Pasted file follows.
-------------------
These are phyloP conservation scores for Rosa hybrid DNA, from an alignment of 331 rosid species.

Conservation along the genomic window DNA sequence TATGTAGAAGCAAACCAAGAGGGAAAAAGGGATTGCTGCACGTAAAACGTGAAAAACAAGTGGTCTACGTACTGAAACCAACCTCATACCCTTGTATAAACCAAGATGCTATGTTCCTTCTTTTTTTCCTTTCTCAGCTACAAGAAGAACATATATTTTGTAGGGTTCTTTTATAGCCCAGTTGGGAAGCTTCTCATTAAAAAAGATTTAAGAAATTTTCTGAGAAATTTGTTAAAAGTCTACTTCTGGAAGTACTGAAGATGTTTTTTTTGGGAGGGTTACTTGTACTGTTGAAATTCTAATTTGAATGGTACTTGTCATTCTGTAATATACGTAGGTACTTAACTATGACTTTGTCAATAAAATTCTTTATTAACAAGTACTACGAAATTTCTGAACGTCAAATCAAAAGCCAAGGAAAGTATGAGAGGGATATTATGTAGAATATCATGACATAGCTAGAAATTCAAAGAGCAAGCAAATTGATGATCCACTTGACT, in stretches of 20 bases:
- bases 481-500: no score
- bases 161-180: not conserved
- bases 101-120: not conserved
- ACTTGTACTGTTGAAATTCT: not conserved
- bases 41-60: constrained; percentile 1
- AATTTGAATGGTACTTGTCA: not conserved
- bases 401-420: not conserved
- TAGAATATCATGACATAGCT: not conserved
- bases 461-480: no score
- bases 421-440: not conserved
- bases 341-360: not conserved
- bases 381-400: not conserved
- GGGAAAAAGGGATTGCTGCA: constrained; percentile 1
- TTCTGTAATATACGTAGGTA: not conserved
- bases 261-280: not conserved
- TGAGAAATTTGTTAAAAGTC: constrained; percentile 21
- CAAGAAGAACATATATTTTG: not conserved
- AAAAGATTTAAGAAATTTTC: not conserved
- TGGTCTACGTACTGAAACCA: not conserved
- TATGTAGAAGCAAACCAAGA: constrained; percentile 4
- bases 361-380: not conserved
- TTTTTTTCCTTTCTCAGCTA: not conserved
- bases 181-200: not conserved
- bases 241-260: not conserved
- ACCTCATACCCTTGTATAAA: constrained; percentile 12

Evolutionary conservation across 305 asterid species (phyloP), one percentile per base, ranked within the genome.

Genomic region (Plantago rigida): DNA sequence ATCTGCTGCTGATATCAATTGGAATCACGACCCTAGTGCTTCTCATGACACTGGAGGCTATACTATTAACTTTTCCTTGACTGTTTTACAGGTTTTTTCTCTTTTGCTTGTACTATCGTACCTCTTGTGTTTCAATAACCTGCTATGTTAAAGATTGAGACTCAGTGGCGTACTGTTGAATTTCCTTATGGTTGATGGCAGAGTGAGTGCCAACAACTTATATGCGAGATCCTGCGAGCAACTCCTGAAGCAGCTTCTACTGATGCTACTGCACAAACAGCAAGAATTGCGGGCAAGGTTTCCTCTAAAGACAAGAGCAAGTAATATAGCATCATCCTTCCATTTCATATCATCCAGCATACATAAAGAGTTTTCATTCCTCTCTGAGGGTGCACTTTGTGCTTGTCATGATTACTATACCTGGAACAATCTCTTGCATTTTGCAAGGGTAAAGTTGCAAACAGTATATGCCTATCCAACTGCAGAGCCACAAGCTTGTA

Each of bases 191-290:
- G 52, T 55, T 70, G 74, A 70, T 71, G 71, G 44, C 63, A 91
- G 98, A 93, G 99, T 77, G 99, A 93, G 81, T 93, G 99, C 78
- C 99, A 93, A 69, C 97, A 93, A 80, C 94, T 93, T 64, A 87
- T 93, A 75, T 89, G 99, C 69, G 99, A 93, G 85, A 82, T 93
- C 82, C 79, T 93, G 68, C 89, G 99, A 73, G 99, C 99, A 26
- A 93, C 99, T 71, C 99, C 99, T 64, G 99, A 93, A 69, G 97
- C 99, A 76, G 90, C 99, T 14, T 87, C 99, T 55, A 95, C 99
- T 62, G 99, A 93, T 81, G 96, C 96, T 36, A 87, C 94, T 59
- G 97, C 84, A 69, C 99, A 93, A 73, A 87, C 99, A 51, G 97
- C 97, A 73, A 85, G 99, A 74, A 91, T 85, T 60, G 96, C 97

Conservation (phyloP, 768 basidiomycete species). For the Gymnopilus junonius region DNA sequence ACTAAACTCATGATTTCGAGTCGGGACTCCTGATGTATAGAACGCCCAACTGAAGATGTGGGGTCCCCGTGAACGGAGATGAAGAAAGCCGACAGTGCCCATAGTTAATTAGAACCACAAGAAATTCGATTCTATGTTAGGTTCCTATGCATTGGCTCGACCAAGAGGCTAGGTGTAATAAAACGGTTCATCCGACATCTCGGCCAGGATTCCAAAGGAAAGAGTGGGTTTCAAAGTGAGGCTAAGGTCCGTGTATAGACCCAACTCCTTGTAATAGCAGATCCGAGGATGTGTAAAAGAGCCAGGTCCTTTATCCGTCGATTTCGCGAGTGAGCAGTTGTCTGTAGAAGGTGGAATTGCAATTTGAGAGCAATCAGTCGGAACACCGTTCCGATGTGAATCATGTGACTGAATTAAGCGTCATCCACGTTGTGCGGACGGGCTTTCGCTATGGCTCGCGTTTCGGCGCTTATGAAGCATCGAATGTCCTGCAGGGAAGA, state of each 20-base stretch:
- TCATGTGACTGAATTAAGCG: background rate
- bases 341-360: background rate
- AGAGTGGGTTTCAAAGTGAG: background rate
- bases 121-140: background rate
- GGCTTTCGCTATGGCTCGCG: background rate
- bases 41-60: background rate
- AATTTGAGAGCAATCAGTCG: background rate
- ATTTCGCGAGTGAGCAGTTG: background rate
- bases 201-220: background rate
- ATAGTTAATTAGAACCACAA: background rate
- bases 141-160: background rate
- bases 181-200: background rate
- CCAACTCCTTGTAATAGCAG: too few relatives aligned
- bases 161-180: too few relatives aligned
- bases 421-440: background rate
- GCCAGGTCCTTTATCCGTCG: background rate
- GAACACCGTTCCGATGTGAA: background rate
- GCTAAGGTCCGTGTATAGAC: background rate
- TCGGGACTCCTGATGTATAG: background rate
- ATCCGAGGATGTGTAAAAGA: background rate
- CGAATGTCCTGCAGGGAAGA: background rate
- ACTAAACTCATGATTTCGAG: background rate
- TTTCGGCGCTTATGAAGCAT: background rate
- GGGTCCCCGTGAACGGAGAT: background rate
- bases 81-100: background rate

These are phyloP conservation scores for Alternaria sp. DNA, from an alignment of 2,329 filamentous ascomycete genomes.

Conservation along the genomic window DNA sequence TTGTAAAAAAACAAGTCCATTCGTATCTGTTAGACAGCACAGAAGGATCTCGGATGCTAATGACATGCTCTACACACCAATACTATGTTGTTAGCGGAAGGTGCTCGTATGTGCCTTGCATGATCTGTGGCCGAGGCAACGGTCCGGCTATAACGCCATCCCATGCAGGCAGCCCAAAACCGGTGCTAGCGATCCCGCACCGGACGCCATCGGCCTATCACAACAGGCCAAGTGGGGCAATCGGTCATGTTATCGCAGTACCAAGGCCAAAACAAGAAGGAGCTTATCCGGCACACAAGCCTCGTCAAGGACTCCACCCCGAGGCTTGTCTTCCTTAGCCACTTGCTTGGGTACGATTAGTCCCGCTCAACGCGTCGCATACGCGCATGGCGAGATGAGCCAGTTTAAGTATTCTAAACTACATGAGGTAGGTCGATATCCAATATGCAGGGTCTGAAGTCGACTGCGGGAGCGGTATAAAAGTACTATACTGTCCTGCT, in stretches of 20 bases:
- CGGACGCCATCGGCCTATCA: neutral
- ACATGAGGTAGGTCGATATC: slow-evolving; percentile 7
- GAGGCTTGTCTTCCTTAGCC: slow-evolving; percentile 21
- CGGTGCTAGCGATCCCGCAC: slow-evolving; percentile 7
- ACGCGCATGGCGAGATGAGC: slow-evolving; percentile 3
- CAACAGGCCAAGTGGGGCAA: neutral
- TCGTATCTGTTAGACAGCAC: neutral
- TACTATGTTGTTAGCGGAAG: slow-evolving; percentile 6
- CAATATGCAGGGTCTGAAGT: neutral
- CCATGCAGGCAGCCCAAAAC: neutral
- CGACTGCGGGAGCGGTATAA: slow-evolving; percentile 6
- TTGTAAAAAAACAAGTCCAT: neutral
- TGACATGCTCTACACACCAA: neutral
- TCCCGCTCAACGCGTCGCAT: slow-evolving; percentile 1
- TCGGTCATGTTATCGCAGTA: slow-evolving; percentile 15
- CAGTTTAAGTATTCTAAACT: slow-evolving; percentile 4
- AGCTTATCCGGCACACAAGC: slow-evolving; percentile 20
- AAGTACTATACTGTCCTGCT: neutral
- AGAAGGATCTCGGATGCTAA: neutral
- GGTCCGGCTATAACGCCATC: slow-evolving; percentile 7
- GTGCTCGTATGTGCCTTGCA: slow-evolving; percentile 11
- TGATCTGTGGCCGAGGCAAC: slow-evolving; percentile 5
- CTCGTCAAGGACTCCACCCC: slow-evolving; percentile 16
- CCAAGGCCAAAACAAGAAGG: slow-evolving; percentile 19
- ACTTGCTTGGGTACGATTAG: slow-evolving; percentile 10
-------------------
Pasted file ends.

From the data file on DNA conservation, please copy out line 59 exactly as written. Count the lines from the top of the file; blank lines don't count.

- GCTAAGGTCCGTGTATAGAC: background rate